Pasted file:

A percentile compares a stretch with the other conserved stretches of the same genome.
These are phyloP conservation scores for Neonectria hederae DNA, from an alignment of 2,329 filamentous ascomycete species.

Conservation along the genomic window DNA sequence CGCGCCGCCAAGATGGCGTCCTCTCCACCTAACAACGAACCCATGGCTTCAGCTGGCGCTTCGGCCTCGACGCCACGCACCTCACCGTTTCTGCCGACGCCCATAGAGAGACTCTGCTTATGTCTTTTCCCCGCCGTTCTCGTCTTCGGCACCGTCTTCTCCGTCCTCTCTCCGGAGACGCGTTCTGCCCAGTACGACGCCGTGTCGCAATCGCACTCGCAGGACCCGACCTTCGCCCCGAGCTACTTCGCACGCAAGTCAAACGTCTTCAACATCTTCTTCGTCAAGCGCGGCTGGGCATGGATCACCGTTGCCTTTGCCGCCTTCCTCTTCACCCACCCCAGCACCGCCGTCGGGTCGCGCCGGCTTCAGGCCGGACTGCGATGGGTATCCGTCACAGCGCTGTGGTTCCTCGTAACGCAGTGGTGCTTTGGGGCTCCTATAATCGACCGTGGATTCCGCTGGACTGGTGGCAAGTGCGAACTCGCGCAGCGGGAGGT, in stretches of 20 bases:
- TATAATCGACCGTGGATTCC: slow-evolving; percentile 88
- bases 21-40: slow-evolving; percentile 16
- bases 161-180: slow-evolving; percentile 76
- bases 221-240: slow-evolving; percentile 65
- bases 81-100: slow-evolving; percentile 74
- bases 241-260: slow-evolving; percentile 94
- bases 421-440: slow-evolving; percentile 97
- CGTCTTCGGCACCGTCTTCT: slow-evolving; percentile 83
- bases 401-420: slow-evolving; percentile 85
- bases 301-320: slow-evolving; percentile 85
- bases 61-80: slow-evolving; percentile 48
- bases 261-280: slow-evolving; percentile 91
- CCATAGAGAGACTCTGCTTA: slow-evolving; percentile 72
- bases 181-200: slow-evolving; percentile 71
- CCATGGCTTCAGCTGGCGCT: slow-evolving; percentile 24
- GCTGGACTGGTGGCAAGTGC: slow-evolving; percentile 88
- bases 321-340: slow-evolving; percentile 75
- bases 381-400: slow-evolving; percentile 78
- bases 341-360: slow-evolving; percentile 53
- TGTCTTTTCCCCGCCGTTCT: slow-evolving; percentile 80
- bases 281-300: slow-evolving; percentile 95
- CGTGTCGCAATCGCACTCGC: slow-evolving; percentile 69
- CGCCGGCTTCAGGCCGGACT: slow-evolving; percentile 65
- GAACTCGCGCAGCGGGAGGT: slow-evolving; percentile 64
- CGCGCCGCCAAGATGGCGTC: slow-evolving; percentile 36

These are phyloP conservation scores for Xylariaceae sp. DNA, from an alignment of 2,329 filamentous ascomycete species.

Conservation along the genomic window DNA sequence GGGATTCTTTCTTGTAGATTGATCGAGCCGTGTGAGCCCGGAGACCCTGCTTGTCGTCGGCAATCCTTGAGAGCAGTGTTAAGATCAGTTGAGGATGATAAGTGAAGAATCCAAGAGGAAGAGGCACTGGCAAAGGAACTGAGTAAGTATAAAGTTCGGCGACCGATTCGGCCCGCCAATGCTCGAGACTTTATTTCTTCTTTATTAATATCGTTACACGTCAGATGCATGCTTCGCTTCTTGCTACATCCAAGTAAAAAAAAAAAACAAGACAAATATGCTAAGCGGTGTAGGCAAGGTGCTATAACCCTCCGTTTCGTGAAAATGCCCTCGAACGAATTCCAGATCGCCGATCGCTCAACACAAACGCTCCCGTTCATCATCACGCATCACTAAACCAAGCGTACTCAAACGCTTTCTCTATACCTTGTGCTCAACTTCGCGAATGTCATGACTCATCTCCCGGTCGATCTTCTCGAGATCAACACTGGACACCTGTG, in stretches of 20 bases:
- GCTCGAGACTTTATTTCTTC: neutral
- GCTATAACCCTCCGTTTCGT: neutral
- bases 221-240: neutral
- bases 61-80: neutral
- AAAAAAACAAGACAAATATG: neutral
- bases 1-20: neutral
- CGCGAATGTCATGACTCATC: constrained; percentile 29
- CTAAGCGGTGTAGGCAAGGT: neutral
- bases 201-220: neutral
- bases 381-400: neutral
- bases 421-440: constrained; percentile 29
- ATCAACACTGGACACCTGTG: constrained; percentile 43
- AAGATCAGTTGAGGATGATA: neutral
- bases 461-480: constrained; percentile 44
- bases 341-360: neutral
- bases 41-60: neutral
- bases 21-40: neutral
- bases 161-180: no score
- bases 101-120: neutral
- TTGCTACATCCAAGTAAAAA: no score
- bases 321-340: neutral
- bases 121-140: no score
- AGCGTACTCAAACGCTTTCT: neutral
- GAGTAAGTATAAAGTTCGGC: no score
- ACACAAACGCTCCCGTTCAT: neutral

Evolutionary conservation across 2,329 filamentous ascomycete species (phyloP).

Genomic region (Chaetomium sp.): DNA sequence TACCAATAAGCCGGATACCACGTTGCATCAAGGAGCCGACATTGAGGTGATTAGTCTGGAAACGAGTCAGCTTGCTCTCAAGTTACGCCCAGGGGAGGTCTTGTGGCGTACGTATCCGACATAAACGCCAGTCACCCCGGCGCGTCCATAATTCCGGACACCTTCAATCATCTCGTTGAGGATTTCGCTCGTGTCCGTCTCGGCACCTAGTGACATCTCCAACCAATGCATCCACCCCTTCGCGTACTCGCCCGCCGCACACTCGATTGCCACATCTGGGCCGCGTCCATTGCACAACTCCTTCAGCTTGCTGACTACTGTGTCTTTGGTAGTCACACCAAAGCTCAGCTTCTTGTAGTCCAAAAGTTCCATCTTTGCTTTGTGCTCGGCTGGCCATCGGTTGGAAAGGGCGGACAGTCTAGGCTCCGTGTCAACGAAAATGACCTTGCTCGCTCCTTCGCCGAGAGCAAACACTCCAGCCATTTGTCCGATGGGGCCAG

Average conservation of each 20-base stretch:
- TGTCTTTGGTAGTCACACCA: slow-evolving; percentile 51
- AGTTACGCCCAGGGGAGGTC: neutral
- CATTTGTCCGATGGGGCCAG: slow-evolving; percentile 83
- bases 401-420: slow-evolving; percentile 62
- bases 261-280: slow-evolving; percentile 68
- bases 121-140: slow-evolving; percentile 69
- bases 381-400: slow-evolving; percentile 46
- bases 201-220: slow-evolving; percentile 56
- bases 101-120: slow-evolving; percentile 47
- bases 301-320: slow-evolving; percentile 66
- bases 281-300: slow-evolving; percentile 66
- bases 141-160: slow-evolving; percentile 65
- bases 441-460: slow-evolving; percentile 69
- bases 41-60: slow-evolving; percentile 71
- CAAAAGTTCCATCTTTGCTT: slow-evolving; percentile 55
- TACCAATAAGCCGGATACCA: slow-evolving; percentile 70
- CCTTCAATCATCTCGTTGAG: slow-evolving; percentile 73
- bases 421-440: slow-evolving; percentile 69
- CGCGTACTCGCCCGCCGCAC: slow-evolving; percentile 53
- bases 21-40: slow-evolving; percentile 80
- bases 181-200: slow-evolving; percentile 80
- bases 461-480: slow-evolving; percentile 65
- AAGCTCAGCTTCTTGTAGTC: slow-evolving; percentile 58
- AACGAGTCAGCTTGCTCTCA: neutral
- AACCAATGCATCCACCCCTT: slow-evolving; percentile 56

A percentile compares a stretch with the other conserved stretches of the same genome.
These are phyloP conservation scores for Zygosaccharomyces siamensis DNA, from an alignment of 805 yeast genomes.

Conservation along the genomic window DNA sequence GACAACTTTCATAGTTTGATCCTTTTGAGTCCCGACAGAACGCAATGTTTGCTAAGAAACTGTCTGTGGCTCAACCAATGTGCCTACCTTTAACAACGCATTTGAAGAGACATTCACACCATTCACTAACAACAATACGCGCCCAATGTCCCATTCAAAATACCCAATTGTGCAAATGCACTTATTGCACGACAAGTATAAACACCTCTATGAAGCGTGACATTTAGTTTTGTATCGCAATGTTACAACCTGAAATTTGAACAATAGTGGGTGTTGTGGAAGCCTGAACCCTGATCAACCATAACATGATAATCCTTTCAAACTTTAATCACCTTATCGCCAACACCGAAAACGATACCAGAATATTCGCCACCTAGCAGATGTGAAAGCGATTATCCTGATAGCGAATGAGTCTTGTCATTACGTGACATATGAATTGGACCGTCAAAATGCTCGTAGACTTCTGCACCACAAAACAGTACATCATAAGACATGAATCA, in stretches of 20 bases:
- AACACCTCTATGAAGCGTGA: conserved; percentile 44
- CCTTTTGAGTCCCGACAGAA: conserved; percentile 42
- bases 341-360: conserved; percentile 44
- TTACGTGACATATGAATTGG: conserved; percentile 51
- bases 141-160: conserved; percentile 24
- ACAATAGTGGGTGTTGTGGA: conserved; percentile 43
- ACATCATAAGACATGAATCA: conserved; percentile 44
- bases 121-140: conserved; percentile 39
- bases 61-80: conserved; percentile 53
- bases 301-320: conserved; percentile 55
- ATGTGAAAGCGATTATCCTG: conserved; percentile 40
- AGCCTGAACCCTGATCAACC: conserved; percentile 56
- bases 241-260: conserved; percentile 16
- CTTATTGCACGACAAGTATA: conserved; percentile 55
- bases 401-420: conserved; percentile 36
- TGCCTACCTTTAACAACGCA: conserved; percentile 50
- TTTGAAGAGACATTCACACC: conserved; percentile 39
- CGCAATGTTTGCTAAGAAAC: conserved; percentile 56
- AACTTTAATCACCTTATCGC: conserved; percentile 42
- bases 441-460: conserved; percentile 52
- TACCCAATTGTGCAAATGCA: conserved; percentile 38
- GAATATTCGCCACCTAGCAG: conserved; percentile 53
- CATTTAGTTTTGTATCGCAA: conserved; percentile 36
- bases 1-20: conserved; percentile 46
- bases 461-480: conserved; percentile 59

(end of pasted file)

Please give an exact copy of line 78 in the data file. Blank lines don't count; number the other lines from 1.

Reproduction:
- bases 21-40: slow-evolving; percentile 80